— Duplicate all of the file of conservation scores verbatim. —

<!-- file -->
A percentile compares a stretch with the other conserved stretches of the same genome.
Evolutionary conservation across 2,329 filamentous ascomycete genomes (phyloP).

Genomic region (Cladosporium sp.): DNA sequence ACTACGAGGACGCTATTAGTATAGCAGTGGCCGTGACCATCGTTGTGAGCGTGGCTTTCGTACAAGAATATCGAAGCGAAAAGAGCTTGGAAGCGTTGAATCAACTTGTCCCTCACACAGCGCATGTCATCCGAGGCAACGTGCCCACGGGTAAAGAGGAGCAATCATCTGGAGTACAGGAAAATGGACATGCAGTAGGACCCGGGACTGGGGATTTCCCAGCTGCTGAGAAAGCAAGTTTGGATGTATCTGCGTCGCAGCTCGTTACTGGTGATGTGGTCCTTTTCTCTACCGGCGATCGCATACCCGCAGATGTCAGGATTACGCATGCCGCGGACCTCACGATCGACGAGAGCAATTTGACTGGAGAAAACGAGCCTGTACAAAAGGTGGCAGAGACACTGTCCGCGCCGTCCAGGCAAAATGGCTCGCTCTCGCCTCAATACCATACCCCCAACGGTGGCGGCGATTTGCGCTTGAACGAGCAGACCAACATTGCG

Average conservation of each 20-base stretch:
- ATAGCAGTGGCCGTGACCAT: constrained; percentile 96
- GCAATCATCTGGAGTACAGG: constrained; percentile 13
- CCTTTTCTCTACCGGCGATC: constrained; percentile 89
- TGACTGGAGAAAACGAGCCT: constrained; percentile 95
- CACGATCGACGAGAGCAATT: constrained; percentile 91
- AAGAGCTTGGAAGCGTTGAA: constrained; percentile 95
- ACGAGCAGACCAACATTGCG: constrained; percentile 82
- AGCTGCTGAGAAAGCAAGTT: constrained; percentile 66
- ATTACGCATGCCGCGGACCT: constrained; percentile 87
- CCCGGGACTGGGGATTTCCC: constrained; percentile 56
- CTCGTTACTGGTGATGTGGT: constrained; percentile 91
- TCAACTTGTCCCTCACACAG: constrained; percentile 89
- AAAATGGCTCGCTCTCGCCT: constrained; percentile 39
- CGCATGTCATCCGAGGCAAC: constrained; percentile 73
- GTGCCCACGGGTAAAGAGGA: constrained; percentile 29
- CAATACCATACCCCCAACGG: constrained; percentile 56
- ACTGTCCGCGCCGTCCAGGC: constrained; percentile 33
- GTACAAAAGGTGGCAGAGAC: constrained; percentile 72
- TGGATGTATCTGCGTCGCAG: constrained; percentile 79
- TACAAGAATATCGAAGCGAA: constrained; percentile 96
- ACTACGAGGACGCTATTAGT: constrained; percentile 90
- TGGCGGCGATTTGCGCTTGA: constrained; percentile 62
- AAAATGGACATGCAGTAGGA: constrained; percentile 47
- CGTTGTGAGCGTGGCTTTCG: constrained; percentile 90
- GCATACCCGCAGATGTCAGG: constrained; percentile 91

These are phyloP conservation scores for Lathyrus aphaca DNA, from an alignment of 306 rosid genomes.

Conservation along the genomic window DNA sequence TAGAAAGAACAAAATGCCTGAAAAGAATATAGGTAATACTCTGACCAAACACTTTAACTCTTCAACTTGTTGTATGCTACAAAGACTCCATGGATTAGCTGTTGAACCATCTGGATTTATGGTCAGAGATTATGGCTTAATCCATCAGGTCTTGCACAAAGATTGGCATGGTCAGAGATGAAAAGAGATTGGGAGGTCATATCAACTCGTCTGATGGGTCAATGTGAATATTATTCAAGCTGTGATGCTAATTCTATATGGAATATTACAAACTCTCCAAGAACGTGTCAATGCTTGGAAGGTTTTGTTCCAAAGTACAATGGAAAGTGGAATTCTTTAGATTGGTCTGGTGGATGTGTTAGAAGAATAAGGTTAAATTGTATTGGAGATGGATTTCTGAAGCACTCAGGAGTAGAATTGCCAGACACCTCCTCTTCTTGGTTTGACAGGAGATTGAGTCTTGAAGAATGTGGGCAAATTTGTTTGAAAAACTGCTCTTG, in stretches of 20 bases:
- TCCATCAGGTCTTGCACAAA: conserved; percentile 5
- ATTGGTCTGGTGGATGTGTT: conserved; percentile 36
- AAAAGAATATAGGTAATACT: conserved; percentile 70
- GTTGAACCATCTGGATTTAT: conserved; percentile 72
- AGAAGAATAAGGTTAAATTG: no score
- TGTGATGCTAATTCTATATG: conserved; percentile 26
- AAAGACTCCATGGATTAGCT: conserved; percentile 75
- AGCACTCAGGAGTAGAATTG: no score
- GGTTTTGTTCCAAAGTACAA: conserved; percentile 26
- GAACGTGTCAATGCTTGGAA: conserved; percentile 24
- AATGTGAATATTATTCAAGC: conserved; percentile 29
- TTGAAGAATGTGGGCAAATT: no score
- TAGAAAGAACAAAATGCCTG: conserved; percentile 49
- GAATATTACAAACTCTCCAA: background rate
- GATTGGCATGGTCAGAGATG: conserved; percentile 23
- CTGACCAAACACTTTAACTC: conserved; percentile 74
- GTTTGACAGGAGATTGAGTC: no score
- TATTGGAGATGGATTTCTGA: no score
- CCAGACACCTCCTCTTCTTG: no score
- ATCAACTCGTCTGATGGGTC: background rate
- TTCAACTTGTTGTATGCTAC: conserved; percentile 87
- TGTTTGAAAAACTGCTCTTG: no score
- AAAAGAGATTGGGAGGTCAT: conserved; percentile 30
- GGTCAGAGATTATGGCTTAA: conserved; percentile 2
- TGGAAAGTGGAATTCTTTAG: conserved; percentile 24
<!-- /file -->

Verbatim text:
A percentile compares a stretch with the other conserved stretches of the same genome.
Evolutionary conservation across 2,329 filamentous ascomycete genomes (phyloP).

Genomic region (Cladosporium sp.): DNA sequence ACTACGAGGACGCTATTAGTATAGCAGTGGCCGTGACCATCGTTGTGAGCGTGGCTTTCGTACAAGAATATCGAAGCGAAAAGAGCTTGGAAGCGTTGAATCAACTTGTCCCTCACACAGCGCATGTCATCCGAGGCAACGTGCCCACGGGTAAAGAGGAGCAATCATCTGGAGTACAGGAAAATGGACATGCAGTAGGACCCGGGACTGGGGATTTCCCAGCTGCTGAGAAAGCAAGTTTGGATGTATCTGCGTCGCAGCTCGTTACTGGTGATGTGGTCCTTTTCTCTACCGGCGATCGCATACCCGCAGATGTCAGGATTACGCATGCCGCGGACCTCACGATCGACGAGAGCAATTTGACTGGAGAAAACGAGCCTGTACAAAAGGTGGCAGAGACACTGTCCGCGCCGTCCAGGCAAAATGGCTCGCTCTCGCCTCAATACCATACCCCCAACGGTGGCGGCGATTTGCGCTTGAACGAGCAGACCAACATTGCG

Average conservation of each 20-base stretch:
- ATAGCAGTGGCCGTGACCAT: constrained; percentile 96
- GCAATCATCTGGAGTACAGG: constrained; percentile 13
- CCTTTTCTCTACCGGCGATC: constrained; percentile 89
- TGACTGGAGAAAACGAGCCT: constrained; percentile 95
- CACGATCGACGAGAGCAATT: constrained; percentile 91
- AAGAGCTTGGAAGCGTTGAA: constrained; percentile 95
- ACGAGCAGACCAACATTGCG: constrained; percentile 82
- AGCTGCTGAGAAAGCAAGTT: constrained; percentile 66
- ATTACGCATGCCGCGGACCT: constrained; percentile 87
- CCCGGGACTGGGGATTTCCC: constrained; percentile 56
- CTCGTTACTGGTGATGTGGT: constrained; percentile 91
- TCAACTTGTCCCTCACACAG: constrained; percentile 89
- AAAATGGCTCGCTCTCGCCT: constrained; percentile 39
- CGCATGTCATCCGAGGCAAC: constrained; percentile 73
- GTGCCCACGGGTAAAGAGGA: constrained; percentile 29
- CAATACCATACCCCCAACGG: constrained; percentile 56
- ACTGTCCGCGCCGTCCAGGC: constrained; percentile 33
- GTACAAAAGGTGGCAGAGAC: constrained; percentile 72
- TGGATGTATCTGCGTCGCAG: constrained; percentile 79
- TACAAGAATATCGAAGCGAA: constrained; percentile 96
- ACTACGAGGACGCTATTAGT: constrained; percentile 90
- TGGCGGCGATTTGCGCTTGA: constrained; percentile 62
- AAAATGGACATGCAGTAGGA: constrained; percentile 47
- CGTTGTGAGCGTGGCTTTCG: constrained; percentile 90
- GCATACCCGCAGATGTCAGG: constrained; percentile 91

These are phyloP conservation scores for Lathyrus aphaca DNA, from an alignment of 306 rosid genomes.

Conservation along the genomic window DNA sequence TAGAAAGAACAAAATGCCTGAAAAGAATATAGGTAATACTCTGACCAAACACTTTAACTCTTCAACTTGTTGTATGCTACAAAGACTCCATGGATTAGCTGTTGAACCATCTGGATTTATGGTCAGAGATTATGGCTTAATCCATCAGGTCTTGCACAAAGATTGGCATGGTCAGAGATGAAAAGAGATTGGGAGGTCATATCAACTCGTCTGATGGGTCAATGTGAATATTATTCAAGCTGTGATGCTAATTCTATATGGAATATTACAAACTCTCCAAGAACGTGTCAATGCTTGGAAGGTTTTGTTCCAAAGTACAATGGAAAGTGGAATTCTTTAGATTGGTCTGGTGGATGTGTTAGAAGAATAAGGTTAAATTGTATTGGAGATGGATTTCTGAAGCACTCAGGAGTAGAATTGCCAGACACCTCCTCTTCTTGGTTTGACAGGAGATTGAGTCTTGAAGAATGTGGGCAAATTTGTTTGAAAAACTGCTCTTG, in stretches of 20 bases:
- TCCATCAGGTCTTGCACAAA: conserved; percentile 5
- ATTGGTCTGGTGGATGTGTT: conserved; percentile 36
- AAAAGAATATAGGTAATACT: conserved; percentile 70
- GTTGAACCATCTGGATTTAT: conserved; percentile 72
- AGAAGAATAAGGTTAAATTG: no score
- TGTGATGCTAATTCTATATG: conserved; percentile 26
- AAAGACTCCATGGATTAGCT: conserved; percentile 75
- AGCACTCAGGAGTAGAATTG: no score
- GGTTTTGTTCCAAAGTACAA: conserved; percentile 26
- GAACGTGTCAATGCTTGGAA: conserved; percentile 24
- AATGTGAATATTATTCAAGC: conserved; percentile 29
- TTGAAGAATGTGGGCAAATT: no score
- TAGAAAGAACAAAATGCCTG: conserved; percentile 49
- GAATATTACAAACTCTCCAA: background rate
- GATTGGCATGGTCAGAGATG: conserved; percentile 23
- CTGACCAAACACTTTAACTC: conserved; percentile 74
- GTTTGACAGGAGATTGAGTC: no score
- TATTGGAGATGGATTTCTGA: no score
- CCAGACACCTCCTCTTCTTG: no score
- ATCAACTCGTCTGATGGGTC: background rate
- TTCAACTTGTTGTATGCTAC: conserved; percentile 87
- TGTTTGAAAAACTGCTCTTG: no score
- AAAAGAGATTGGGAGGTCAT: conserved; percentile 30
- GGTCAGAGATTATGGCTTAA: conserved; percentile 2
- TGGAAAGTGGAATTCTTTAG: conserved; percentile 24